I just completed the sorting of a 550-piece jigsaw puzzle into 5-quart-size storage bags, each with hopefully related pieces.

This was my first step toward climbing the Mount Everest that is puzzle solving with my limited spatial abilities. It has been an engrossing activity. My last attempt at solving jigsaw puzzles was probably around age 10, when I just gave up after fitfully trying to fit pieces together.

But now I am using puzzles as my weapon of choice against dementia, hoping that even sorting and then attaching these pieces will generate new neural paths, even though my puzzle-solving abilities currently are paths to nowhere.

I did give thought to other ways of fostering neuroplasticity. There was, for me, the possibility of concentrating on puzzle solving’s evil twin: woodworking. I admire those retirees who become master birdfeeder craftsmen.

That’s not in my bailiwick, though. Industrial arts was the only class I got a “C” in during junior high. I did eventually bring home the requisite wooden salad bowl, but really this was an item that was pretty much ghost-crafted by the IA teacher.

I also thought about taking a language course. Studies show that bilingualism can lower chances of Alzheimer’s.

Unfortunately, I am not bilingual. I perhaps had an opportunity as a child to gain a little proficiency in Yiddish, as my parents and grandparents would slur others in that tongue, shielding me from unsavory English.

The closest I got to bilingualism was in sophomore honors French class, which was truly a nurturing bilingual space. I was clearly overmatched in this class; it was totally conducted in French. When I couldn’t muster the phrase for “I need to go to the boys’ room,” I asked out of honors.

My first attempt at developing new neural networks was to advance my nonexistent iPhone photography skills. Starting from scratch, I bought the iPhone for Dummies book.

I thought of photography as an extension of my creative inclinations, albeit with certain technical skills required. I thought I could achieve enough as a photographer to continually entertain my friends with 10 consecutive still lifes of my dog, Mabel.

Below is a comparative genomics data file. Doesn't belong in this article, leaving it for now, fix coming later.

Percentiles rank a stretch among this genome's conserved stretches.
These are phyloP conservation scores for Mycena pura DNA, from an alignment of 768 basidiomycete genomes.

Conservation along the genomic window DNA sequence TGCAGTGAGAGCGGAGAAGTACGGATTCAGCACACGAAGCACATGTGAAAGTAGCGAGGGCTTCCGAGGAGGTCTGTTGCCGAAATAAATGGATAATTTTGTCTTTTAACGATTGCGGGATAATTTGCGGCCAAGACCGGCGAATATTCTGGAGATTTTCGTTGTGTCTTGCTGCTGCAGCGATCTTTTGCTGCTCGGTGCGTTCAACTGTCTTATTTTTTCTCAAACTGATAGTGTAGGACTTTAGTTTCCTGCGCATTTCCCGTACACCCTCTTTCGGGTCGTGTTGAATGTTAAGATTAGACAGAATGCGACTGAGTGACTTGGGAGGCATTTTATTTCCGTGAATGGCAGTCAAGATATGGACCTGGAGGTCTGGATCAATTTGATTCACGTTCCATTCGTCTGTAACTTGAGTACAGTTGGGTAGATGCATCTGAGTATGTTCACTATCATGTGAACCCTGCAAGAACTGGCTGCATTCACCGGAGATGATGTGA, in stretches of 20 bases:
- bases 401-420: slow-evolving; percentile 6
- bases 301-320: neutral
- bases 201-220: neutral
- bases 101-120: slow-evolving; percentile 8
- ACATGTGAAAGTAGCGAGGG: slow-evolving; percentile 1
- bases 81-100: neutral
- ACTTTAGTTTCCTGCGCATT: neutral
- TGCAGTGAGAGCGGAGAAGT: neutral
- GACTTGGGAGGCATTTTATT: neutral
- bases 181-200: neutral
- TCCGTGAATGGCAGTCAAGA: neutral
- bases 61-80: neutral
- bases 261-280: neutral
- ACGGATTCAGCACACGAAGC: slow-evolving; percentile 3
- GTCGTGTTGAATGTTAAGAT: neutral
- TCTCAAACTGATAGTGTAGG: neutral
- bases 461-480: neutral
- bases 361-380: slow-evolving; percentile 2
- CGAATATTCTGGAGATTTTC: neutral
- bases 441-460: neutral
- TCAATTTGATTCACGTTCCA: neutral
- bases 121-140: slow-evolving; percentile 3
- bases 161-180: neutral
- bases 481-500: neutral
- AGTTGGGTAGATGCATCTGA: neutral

But I stopped reading the Dummies book when I got to chapter three, entitled “Setting Up Your Camera for Photographic Greatness,” and I determined I was not bound for glory, camera-wise. I did learn how to hold the iPhone camera to center my favorite photo subject: invoices.

So, I am now challenging myself with the aforementioned 550-piece puzzle called Food Truck, centered on a very colorful portable Mexican cantina with too many pieces of similar color patterns. Fortunately, though, the puzzle features a food truck menu, and yes, I can solve interlocking pieces that, for instance, spell “tostadas.”

Matt, my son, asked for pictures showing discernible puzzle progress. I’m confident that I soon will be able to send him a picture of the completed food truck menu, centered perfectly by my proper iPhone-camera-holding position.  


Bill Levine is a retired IT professional and active freelance writer. Bill aspires to be a humorist because it is easier to be pithy than funny. He may be reached at wlevine0607@comcast.net.

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